The long-rumored “death of email” has been a hot topic of discussion throughout the tech world and beyond for well over a decade now (“The Death of Email,” Slate, 2007). As more products such as Slack and Skype for Business grow in popularity, pundits continue to prophesy that email will eventually die.
So what is the truth? Are we moving toward an era of combined digital communications in which email, chat, texting and social media are combined into one hybrid technology tool?
The Case Against Email
The expansion of digitally collaborative networking has brought significant increases in productivity. Instant messaging, chat tools and social media have changed the way people interact by providing effective new methods of instantaneous communication.
Communications-based technology has transformed how we collaborate and manage our day-to-day responsibilities, and it is developing at a furious pace.
The success of platforms like Basecamp and Skype for Business has forced almost every organization to adopt some form of instantaneous communications platform geared toward workplace environments. Even Facebook, Google and Microsoft have created their own instant-communication platforms, specifically developed to boost the speed and efficiency with which we can communicate, whether we’re talking to co-workers in the same building or clients around the globe.
With the increasing pace of workflow, some would argue that the use of email has grown cumbersome; for some, flipping between more than one program has grown to feel incredibly inefficient. Oftentimes, the perceived formality of sending an email can be enough to dissuade us from using it.
Each wave of new interactive web tools has come with incessant speculation that they would render email obsolete, turning it into some sort of a “legacy” technology. These tools may have changed the way companies interact, both internally and externally, but have they truly eliminated the need for email? Every few years we see a new crop of headlines forecasting the forthcoming death of email. And yet, it persists.
Email as an Essential Tool for Business
In truth, most of us rely heavily on email throughout the work week. And email usage continues to increase, with some reports showing that over 90% of U.S.-based internet users have at least one email address registered to their name. A report by Radicati suggests that by 2019 there will be more than 2.9 billion email users worldwide.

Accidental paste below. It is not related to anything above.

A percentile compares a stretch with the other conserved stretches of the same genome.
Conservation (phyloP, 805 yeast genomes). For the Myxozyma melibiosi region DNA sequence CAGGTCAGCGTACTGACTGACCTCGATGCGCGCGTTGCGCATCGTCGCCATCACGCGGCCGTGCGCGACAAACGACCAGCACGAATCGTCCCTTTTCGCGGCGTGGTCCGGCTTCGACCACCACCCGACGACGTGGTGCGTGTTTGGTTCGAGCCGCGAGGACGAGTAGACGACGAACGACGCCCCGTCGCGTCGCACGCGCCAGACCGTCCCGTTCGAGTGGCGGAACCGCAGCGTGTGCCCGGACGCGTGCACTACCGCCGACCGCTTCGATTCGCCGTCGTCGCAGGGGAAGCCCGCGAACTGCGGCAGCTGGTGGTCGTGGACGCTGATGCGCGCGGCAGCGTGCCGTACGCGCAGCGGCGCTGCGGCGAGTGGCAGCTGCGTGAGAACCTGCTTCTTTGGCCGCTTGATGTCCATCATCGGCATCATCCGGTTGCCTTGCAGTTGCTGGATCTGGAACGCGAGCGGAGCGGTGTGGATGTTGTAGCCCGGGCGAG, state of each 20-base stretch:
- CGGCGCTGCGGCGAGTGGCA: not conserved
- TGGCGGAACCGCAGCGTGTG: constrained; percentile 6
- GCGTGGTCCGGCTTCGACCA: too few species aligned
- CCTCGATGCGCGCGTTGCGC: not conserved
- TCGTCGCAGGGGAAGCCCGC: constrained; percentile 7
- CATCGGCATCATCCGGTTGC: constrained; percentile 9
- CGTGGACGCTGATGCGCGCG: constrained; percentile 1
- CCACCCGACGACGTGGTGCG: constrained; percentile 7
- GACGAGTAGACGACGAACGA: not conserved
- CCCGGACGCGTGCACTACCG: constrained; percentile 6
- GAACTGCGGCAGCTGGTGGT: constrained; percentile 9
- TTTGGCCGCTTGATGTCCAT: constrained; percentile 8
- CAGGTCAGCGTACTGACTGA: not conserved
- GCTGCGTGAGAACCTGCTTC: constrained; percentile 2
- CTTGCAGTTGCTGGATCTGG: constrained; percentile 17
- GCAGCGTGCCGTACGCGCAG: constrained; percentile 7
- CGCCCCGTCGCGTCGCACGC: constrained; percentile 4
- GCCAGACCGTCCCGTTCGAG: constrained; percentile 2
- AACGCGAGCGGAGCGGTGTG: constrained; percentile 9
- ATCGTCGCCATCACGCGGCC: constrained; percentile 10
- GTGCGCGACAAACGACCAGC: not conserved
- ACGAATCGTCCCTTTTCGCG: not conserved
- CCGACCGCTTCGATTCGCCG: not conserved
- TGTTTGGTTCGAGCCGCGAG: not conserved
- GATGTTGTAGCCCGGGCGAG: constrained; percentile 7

Simply put, people are familiar with it and continue to be comfortable using it; we trust it to communicate in both our business and personal lives.
While its role may have diminished to some extent as the internet has evolved, it remains essential for the majority of people. Online banking, online shopping, booking a flight, even joining social media platforms like Facebook, Twitter or Instagram require an email address.
And email continues to evolve, becoming an ever-more efficient tool that can perform a variety of tasks and business processes needed in the workplace. It is useful for simple daily tasks, such as to-do lists and reminders. And it has become indispensable in marketing, used to share information with prospects, customers and vendors.
Email continues to be the most appropriate choice for business communication, carrying a level of formality most other platforms don’t have. It is also the most trusted, reliable source for record keeping in the workplace, perhaps in part because it has been around for so long. It provides a platform on which most of our daily tasks and business transactions are recorded, playing a critically important role in storing sensitive and valuable information.
The reality is that email has unique properties that new communication platforms do not possess, and it remains a foundational tool for collaboration that new communication apps and services eventually tie back to.
In truth, reports of the death of email have been greatly exaggerated — email is not going anywhere. Rather than replace email outright, most workplace collaboration tools link to some sort of email account, effectively combining all of a user’s platforms into one source.
With the development of these multi-platform resources has come increased regulation and stringent laws surrounding electronically based content, forcing organizations of all sizes to be more diligent in the way they manage, store and archive email messages. For example, the U.S. government considers its email messages to be official government records.
In this environment, it is more important than ever for organizations to archive their email communications to comply with regulations governing electronic communications. Failure to do so can expose organizations to risk of fines, lawsuits or worse.
Robust and thorough archiving technology can provide solutions to any legal challenges in ways that other technologies simply cannot. Email and social media archiving systems provide searchable access to historical records, limiting e-discovery costs and eliminating any worries should your company be wrapped up in litigation.
As email continues to evolve (and, yes, survive — probably well into the next millennium), the innovative archiving systems offered by Intradyn are also evolving to keep pace with both emerging technologies and new regulations.